The last eight years have been the hottest on record. In early September, scorching temperatures reached all-time highs in much of California, with many cities clocking in at over 110 degrees Fahrenheit. Last year, the Pacific Northwest experienced its own unprecedented heat wave, with regions typically known for temperate climates enduring their own sweltering conditions (121 F in British Columbia, for example). These developments are concerning. Heat is not only the leading weather-related cause of death — more than 1,400 people died during the 2021 heat wave — but also one of the greatest climate injustices facing our nation: Residents of low-income areas and communities of color are more likely to die or become ill from heat exposure.
Climate scientists have known for decades that urban regions can be hotter than outlying areas because cities have large concentrations of impervious, dark-colored (or “low-albedo”) surfaces like buildings, parking lots, and roads. These surfaces absorb incoming sunlight and slowly radiate it back into the atmosphere throughout the late afternoon as heat, creating what are known as urban heat islands.
Climate scientists have also known for decades that replacing low-albedo materials with lighter-colored (high-albedo) materials will reflect sunlight rather than absorb it. Theoretically, then, an urban region that replaced enough low-albedo material with high-albedo surfaces could offset the urban heat island effect.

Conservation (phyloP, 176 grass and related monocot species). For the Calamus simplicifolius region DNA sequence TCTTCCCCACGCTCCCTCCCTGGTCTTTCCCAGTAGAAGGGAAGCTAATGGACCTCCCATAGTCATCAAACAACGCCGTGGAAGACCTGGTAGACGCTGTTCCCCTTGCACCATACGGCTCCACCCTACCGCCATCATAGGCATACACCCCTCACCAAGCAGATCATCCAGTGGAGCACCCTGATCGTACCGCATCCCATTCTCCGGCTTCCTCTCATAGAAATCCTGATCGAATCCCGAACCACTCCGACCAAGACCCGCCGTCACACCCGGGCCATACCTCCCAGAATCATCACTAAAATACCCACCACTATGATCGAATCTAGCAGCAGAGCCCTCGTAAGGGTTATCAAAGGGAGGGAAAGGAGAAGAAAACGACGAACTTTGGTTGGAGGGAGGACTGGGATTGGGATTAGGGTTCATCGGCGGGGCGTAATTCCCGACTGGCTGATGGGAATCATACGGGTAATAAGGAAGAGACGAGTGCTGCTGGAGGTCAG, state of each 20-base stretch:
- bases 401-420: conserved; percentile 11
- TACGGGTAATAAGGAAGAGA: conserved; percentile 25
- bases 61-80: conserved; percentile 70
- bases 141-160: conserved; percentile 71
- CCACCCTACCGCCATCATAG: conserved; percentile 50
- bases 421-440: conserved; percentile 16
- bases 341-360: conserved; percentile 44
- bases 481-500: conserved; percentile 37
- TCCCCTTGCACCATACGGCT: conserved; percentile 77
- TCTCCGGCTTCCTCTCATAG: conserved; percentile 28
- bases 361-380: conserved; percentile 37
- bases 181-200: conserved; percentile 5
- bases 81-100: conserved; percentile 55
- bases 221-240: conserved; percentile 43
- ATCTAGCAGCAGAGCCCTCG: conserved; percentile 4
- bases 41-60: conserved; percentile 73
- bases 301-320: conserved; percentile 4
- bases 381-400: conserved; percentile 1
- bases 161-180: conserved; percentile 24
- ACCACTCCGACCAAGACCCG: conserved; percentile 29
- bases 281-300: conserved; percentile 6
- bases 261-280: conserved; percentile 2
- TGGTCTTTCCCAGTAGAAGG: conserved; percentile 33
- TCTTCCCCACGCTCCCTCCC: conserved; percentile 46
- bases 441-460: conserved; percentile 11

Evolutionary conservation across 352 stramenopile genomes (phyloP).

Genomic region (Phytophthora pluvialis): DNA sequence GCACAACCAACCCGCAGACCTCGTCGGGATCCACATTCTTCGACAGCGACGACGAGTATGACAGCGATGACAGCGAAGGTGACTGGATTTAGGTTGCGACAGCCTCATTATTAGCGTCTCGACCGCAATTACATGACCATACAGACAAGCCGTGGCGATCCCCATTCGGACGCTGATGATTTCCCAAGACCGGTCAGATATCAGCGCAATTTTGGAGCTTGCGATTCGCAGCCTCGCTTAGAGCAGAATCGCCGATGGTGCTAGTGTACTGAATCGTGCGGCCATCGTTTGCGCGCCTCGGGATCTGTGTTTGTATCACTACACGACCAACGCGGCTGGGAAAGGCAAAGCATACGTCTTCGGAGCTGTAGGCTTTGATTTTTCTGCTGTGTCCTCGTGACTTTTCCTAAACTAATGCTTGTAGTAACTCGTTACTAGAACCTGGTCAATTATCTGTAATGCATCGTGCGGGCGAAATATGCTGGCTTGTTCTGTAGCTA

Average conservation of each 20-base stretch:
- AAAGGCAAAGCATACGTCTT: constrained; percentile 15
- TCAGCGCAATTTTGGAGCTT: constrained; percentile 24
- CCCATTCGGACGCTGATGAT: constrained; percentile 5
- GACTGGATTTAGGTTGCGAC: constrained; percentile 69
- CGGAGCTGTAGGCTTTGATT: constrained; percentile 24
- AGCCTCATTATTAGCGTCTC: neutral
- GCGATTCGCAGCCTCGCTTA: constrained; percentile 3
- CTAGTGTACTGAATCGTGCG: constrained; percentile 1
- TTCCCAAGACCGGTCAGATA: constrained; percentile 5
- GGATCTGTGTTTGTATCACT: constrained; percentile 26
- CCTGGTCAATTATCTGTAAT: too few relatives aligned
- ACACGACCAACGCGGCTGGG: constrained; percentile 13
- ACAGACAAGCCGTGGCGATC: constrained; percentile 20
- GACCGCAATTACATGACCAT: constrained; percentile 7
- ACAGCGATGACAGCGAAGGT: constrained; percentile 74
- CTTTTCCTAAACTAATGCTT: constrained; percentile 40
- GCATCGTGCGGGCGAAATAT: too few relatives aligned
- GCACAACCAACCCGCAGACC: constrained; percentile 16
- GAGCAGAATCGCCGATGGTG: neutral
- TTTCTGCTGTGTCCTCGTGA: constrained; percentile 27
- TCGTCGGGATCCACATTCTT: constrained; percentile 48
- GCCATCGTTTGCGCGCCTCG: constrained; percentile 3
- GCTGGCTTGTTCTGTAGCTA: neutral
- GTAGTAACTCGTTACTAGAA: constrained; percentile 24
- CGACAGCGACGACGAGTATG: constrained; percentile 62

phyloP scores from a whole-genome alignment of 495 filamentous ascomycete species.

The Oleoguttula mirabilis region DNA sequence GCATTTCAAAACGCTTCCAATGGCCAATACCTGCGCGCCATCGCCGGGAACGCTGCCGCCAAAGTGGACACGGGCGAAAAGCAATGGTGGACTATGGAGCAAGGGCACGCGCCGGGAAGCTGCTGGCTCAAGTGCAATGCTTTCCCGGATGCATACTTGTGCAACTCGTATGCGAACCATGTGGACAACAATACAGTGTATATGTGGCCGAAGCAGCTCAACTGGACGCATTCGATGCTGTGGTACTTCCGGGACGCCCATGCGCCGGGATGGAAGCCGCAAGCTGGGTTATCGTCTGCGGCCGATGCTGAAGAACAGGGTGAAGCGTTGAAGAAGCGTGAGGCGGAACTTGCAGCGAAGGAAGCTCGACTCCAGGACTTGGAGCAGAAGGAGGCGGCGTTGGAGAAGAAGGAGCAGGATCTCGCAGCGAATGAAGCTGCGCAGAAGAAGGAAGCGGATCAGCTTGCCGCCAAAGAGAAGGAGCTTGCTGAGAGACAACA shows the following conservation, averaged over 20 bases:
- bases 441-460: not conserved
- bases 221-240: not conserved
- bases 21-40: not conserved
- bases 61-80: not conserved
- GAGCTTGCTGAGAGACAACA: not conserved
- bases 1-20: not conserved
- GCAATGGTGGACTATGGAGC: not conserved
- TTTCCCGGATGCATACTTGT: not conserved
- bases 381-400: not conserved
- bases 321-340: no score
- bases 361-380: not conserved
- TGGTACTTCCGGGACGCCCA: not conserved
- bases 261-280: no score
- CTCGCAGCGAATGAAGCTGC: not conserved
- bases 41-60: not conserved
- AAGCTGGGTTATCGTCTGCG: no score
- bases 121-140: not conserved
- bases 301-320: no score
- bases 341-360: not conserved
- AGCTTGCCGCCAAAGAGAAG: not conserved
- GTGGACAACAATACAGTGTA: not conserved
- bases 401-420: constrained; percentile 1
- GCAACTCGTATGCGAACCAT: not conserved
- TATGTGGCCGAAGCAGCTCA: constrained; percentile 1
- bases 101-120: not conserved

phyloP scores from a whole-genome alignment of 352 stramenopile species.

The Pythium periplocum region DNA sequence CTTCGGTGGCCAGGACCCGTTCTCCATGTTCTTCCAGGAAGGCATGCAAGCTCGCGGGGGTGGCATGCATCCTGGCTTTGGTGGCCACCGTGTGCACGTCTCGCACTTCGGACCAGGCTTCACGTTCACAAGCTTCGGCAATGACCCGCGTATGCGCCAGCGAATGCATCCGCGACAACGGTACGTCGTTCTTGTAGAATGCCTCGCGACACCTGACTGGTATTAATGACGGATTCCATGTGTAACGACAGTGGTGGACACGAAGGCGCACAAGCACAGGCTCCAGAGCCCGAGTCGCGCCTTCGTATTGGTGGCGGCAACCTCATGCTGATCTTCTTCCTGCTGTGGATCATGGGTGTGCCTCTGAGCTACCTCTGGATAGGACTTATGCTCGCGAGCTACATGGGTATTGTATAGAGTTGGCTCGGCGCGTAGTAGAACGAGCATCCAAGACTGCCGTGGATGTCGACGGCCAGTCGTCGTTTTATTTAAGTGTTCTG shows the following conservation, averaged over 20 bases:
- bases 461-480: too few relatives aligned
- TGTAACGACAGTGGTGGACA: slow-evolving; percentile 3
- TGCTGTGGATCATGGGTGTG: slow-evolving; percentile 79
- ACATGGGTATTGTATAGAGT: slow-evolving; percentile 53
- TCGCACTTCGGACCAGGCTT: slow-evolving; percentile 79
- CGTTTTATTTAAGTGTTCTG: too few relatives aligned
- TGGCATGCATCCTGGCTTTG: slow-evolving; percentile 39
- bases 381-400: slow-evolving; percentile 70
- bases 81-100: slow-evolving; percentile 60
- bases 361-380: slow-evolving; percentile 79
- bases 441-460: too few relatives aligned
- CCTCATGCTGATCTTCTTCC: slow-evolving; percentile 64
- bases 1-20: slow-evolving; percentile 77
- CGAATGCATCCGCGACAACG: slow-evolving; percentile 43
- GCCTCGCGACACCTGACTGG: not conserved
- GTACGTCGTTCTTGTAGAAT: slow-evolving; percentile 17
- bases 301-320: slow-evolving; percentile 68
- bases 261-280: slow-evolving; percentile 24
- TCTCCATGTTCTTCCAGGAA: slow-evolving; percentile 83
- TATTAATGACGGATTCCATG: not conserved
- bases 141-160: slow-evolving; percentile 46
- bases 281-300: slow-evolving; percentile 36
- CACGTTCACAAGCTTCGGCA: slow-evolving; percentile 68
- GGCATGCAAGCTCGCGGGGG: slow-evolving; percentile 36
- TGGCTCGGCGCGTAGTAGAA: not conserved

Asphalt streets, at least superficially, are a logical target for such intervention. Streets are an abundant type of low-albedo surface, accounting for 18% of urban land area in large counties nationwide. They are also, unlike many other low-albedo surfaces (like parking lots and roofs) publicly owned, so cities can move quickly to change them. Cities around the world have begun resurfacing streets with high-albedo “cool” pavements that immediately reduce surface temperatures by more than 18 degrees F in areas without shade. Los Angeles, for example, has been pursuing a cool pavement pilot program to resurface some of the 7,500 miles of streets in its road network in neighborhoods that typically see triple-digit summer temperatures. The idea is simple: As more cool pavement gets laid down, the city itself cools off.
The reality, however, is not so straightforward.
The urban heat island is, in one respect, a climate science success story. It is a highly technical concept that has entered mainstream planning lexicon, and guides climate action in major cities. But it can also be a misleading concept. It’s easy to think of the heat island as a linear relationship between low-albedo urban surfaces and warming (e.g., more dark pavement, more urban heat). But this only holds true if specific conditions are met, and reducing the urban heat island is not always the same as reducing urban heat.